We did seal the patio (and the hot tub spillover and the stone that runs across the top of the retaining wall) after installation, just to be safe, and it has been great. We’re actually planning to do a whole post about that process sometime, because we tried a newer product that has been working really well so far. And it’s useful for lots of different outdoor surfaces beyond a pool patio.
The Pool Building Process & Timeline
I’ve mentioned it has taken us more than a year to get here (and we’re not 100% done – still waiting on some back-ordered spa fittings so our hot tub jets can actually bubble) so we thought it might help someone else out there to share our timeline. Especially with pools being in high demand these days (we heard they were backed up with a year-long waiting list in Richmond, VA! Like a year until you can even dig, and longer than that for completion!).
Lots of interest in pools = many pool builders who are stretched thin, and many materials that are often scarce. Heck there was even a chlorine shortage which led to a salt shortage (because people switched their pools from chlorine to salt when they couldn’t get chlorine and then people couldn’t get salt!). Thankfully it all seems to have calmed down a bit from the shortages that abounded a few months ago, so hopefully anyone embarking on a pool build won’t have as many roadblocks and missing pieces, which could definitely speed up your completion time.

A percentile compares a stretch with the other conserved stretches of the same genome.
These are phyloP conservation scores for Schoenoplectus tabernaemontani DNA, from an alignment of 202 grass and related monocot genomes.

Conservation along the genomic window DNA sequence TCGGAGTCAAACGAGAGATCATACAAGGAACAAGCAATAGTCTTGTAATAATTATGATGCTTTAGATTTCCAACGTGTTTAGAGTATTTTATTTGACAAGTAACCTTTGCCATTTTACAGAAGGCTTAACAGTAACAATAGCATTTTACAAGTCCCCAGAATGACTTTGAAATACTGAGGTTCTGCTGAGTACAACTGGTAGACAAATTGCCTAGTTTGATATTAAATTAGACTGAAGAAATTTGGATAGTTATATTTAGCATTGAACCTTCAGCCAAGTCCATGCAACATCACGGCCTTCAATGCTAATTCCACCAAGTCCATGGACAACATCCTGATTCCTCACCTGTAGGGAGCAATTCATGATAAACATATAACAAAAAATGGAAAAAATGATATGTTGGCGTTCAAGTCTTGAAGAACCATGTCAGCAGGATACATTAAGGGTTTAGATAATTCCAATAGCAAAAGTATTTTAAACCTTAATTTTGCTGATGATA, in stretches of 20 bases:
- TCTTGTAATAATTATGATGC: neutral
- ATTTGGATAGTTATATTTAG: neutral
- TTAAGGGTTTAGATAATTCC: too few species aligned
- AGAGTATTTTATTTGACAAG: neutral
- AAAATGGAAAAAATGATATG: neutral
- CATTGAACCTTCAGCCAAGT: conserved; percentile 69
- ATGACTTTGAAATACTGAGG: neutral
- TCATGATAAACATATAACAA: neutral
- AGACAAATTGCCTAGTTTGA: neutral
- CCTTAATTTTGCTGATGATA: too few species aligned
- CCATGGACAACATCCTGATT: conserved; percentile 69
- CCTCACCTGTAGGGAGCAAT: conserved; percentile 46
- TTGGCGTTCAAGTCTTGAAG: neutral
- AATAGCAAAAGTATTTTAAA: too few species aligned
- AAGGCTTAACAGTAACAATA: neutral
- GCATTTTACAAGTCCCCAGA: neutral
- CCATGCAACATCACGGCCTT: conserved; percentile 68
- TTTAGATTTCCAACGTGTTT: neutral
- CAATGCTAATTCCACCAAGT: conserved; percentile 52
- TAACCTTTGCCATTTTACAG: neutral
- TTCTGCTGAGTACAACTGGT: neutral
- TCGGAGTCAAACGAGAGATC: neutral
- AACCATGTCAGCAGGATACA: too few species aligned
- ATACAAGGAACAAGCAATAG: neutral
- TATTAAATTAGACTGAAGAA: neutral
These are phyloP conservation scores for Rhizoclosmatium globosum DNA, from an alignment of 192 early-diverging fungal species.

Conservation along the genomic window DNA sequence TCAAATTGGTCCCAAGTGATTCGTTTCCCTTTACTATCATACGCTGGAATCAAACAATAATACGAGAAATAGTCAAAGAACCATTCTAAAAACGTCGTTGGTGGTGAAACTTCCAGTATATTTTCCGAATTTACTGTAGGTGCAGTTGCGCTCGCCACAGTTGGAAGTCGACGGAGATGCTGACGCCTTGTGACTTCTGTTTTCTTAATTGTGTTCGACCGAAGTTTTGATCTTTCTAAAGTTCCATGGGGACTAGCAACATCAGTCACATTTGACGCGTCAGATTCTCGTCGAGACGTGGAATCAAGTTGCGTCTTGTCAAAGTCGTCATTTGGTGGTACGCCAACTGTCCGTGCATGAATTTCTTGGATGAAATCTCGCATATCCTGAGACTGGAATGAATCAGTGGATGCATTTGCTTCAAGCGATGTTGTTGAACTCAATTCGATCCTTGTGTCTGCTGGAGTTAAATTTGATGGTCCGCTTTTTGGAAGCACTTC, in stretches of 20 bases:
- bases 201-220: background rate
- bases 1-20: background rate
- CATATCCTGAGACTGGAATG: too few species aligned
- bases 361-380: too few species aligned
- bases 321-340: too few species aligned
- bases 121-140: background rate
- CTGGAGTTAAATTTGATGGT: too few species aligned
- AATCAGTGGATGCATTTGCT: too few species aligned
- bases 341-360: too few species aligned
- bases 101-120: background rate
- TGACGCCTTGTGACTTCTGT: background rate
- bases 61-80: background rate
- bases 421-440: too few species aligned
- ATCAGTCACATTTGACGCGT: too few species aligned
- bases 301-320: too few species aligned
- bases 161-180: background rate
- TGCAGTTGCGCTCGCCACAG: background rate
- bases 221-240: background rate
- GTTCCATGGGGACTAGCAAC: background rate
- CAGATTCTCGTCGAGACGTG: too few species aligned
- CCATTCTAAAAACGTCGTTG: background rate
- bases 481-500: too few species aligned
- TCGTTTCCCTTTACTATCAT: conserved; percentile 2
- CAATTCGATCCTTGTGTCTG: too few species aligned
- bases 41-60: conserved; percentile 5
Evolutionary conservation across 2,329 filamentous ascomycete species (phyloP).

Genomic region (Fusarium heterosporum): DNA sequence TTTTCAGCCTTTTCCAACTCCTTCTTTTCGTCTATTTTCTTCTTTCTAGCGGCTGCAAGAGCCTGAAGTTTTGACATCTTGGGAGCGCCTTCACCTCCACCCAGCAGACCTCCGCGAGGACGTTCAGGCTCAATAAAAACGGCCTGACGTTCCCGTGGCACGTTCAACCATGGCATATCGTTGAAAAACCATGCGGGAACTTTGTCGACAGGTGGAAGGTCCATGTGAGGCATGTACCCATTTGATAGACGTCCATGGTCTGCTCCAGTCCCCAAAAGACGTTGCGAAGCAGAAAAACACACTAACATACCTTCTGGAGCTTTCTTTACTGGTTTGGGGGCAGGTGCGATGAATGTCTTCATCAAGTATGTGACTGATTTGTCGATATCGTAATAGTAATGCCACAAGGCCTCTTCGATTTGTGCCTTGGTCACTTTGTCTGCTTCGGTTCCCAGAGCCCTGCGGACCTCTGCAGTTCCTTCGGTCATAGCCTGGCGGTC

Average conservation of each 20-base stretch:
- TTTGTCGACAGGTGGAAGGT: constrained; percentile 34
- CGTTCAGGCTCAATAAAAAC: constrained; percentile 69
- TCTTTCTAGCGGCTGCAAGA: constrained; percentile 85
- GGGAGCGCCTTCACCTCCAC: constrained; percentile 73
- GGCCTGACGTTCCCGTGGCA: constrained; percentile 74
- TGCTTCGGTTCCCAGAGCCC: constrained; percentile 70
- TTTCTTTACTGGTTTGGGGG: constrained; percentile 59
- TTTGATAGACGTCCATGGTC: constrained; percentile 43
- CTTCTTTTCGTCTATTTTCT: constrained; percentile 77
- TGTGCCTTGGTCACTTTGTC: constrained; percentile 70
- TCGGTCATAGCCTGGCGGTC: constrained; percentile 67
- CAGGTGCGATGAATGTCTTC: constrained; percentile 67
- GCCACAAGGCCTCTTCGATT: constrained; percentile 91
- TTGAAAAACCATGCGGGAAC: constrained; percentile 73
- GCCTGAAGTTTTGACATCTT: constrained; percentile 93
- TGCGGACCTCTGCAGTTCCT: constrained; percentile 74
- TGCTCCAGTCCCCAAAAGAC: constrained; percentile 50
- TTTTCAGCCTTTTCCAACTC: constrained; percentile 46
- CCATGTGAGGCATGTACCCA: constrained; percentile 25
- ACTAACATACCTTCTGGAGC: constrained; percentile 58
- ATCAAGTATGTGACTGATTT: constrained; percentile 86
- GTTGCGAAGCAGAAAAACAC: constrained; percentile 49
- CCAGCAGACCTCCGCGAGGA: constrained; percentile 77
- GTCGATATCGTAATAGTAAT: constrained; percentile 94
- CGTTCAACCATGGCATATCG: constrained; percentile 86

June 2020: Got a quote from a local pool builder, but they only did speckled blue plaster which wouldn’t yield the water color or seamless plaster look we wanted.
July 2020: Consulted a landscape architect to help with pool design and attempt to find another pool builder who would be more flexible about plaster options.
September 2020: Hired a pool builder and submitted our final design for county approval and our building permit.
We were feeling good at this point. Almost like we might actually have a pool before the end of 2020. In fact the pool builder said by December 1st we should be in the pool! Then we hit a HUGE delay thanks to an error with the permit submission via our pool builder (it basically sat pending for months instead of being in line to be reviewed, unbeknownst to anyone). So our story picks up in…
February 2021: Permit finally issued, material selections made, and build finally scheduled.
March 2021: The action begins and this is a busy month! First, the pool hole is dug in just a few hours.
Still March 2020: Then the area is framed out with wood, then rebar, and plumbing is run.
Still March 2020: Next came shotcrete (more on what that is here), which is applied to create the basic form of the pool. We also begin our relationship with the gross water that collects here for the next few months.